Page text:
JWF partnered with the City of Portland Bureau of Parks and Recreation and a host of other stakeholders including the City’s Bureau of Environmental Services, Bureau of Development Services, Department of Transportation and Water Bureau; TriMet; Oregon Department of Transportation; Portland Development Commission and the South Waterfront neighborhood to construct the first of several improvements proposed for the area.

This 100-foot wide regional park extends along the riverbank and near-shore area of the Willamette River for a little over a mile between the Marquam Bridge and an existing trail at John’s Landing. This project was one of the first in the region to attempt large-scale restoration of a blighted riverbank into functioning habitat for threatened and endangered fish. JWF excavated 17,000 cubic yards of material during the project.

The park design included a mix of lawn, park and plaza areas, separate asphalt paths for bicycles and concrete pedestrian trails, and habitat improvements at the river’s edge, including a shallow gravel bench. JWF also installed welded steel artwork shaped like a ship’s hull in the park that echoed the river’s past as a marine industrial dock and benches for users to sit and admire the river views.

Existing conditions on this reach of the riverbank generally were characteristic of the degraded conditions found along large floodplain rivers flowing through heavily urbanized landscapes: steep armored banks; dumped industrial debris; scant, mostly non-native vegetation; and remnants of marine industrial dock and berthing structures. The project included removal of deleterious material, reshaping the riverbank slope and upland areas, and revegetation of the banks.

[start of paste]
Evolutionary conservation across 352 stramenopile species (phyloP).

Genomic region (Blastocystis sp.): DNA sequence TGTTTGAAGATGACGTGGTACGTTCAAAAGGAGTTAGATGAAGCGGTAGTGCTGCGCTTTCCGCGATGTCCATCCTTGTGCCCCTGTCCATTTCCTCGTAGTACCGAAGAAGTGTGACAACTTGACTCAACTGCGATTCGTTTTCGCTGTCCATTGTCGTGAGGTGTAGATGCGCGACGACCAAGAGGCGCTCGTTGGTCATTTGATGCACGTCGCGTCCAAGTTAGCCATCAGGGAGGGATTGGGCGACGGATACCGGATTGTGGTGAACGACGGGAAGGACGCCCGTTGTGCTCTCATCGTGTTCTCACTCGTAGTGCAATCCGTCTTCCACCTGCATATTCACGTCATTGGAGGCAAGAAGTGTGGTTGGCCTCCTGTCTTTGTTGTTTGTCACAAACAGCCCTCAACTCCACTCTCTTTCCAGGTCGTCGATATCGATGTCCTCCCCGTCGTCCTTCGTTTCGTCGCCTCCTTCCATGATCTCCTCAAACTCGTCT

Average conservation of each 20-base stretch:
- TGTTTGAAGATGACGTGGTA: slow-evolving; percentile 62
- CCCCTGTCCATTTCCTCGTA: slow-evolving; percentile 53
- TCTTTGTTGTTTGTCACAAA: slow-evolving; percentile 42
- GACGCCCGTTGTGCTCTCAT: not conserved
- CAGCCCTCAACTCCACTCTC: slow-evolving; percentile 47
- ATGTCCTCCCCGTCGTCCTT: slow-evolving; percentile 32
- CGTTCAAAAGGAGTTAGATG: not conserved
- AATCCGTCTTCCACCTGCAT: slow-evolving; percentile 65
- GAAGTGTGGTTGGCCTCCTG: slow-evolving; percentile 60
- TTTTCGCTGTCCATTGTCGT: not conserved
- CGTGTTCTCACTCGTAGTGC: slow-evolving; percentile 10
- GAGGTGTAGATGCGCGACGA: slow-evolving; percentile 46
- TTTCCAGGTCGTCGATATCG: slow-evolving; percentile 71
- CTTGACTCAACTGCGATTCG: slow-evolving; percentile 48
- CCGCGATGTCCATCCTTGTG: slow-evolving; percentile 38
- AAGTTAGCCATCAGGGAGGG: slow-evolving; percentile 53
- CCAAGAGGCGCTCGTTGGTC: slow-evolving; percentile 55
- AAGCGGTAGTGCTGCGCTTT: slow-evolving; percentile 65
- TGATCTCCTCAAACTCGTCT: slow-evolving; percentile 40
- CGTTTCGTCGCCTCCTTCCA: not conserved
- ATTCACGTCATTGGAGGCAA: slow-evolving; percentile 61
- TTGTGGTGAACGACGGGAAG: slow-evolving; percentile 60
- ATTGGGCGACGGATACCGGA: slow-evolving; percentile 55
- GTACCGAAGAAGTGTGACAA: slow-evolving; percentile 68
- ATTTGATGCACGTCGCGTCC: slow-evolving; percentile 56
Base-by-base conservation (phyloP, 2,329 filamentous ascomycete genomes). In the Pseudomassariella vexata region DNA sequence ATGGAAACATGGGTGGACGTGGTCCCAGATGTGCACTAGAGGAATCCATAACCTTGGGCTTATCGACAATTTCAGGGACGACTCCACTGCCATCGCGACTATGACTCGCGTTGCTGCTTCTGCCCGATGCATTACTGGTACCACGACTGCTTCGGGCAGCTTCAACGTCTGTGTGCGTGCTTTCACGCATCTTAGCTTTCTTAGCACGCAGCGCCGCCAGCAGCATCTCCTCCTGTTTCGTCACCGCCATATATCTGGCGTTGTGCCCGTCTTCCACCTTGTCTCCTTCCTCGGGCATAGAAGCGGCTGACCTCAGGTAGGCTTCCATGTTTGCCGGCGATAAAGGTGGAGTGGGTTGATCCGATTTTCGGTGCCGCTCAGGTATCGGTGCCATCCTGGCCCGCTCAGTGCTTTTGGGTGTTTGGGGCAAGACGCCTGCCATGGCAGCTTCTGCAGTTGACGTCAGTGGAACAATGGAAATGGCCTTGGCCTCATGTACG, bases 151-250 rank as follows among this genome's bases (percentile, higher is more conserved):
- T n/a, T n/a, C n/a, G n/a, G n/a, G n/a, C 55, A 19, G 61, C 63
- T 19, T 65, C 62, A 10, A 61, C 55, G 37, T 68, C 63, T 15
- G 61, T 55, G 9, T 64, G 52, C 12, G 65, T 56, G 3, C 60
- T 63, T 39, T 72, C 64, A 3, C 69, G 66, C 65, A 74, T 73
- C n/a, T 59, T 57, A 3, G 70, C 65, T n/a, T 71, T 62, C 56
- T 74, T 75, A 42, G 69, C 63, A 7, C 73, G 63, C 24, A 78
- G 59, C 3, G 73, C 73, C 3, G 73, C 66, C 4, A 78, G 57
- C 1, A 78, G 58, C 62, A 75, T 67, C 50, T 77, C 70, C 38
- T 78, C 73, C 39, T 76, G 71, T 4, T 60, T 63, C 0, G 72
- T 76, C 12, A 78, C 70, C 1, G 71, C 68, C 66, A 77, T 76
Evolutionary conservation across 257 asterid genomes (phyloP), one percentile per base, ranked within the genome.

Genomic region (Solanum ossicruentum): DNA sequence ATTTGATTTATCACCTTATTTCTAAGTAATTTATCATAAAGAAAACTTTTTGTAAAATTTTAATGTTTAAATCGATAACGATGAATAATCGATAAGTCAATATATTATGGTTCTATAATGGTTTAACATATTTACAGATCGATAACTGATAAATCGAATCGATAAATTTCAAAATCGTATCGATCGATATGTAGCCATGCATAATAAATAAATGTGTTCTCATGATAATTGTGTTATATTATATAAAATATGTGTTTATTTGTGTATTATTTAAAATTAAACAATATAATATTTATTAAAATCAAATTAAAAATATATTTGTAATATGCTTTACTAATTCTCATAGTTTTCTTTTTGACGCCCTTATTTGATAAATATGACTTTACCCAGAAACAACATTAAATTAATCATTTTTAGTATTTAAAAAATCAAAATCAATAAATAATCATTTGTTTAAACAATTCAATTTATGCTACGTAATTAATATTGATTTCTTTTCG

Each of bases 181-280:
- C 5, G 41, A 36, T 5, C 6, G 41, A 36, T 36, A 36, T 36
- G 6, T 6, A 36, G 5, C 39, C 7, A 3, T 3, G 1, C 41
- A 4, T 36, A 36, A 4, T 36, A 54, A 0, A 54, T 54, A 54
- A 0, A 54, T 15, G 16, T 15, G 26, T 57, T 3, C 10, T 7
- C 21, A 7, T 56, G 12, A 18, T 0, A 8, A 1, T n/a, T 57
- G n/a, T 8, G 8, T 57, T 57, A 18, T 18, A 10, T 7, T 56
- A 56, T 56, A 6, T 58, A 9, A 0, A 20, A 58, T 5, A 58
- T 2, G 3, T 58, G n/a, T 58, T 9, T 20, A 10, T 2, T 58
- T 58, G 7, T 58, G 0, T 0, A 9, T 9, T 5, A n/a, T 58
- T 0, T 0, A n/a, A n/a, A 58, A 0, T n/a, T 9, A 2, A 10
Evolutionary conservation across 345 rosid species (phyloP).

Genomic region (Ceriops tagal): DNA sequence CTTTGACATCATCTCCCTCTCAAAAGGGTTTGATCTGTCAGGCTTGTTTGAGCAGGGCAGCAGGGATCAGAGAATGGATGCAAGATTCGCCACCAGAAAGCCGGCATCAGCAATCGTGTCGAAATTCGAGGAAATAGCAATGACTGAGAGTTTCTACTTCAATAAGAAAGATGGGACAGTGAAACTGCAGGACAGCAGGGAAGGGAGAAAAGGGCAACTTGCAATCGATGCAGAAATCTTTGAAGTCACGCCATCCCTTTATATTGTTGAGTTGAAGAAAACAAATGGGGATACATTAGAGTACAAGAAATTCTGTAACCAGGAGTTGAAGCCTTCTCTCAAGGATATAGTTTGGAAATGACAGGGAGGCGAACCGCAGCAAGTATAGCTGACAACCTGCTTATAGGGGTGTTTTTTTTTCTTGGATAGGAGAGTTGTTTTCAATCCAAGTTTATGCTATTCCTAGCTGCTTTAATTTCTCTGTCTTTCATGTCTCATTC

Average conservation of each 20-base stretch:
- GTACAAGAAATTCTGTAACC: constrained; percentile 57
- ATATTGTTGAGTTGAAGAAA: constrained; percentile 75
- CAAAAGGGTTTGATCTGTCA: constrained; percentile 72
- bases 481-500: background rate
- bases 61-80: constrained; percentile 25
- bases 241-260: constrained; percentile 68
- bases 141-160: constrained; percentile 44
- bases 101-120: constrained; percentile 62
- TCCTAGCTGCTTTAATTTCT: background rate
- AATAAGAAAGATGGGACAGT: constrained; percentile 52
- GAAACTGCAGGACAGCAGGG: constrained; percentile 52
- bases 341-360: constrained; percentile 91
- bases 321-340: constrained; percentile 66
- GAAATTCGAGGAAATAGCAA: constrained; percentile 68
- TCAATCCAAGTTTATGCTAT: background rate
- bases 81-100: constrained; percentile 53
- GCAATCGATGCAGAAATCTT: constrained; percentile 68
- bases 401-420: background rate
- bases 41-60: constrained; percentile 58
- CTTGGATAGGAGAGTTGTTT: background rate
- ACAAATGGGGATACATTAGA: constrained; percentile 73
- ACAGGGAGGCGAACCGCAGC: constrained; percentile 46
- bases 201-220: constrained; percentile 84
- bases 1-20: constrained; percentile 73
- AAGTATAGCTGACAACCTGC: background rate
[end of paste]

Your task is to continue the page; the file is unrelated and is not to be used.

The plans called for a retaining wall to be built on the riverbank to support the bank from erosion. In a value engineering proposal to the City, JWF offered concrete vaults that could be filled with topsoil and used for planting. The City accepted this proposal that added to the aesthetic of the finished park.

With the various contaminants known to be in the area, including asbestos, lead and polychlorinated biphenyl (PCB), the project required careful monitoring of turbidity and hazardous material removal. The DEQ was onsite during all disposal activities and rewarded JWF with high marks for performance.

The project was located in a busy urban redevelopment area and several other projects were ongoing in the area including TriMet’s Portland-to-Milwaukie Transit Bridge, SW Moody Avenue Roadway and Track Relocation, the OHSU Life Sciences Building, and the Gibbs Street Pedestrian Bridge requiring coordination with a multitude of contractors and subcontractors.


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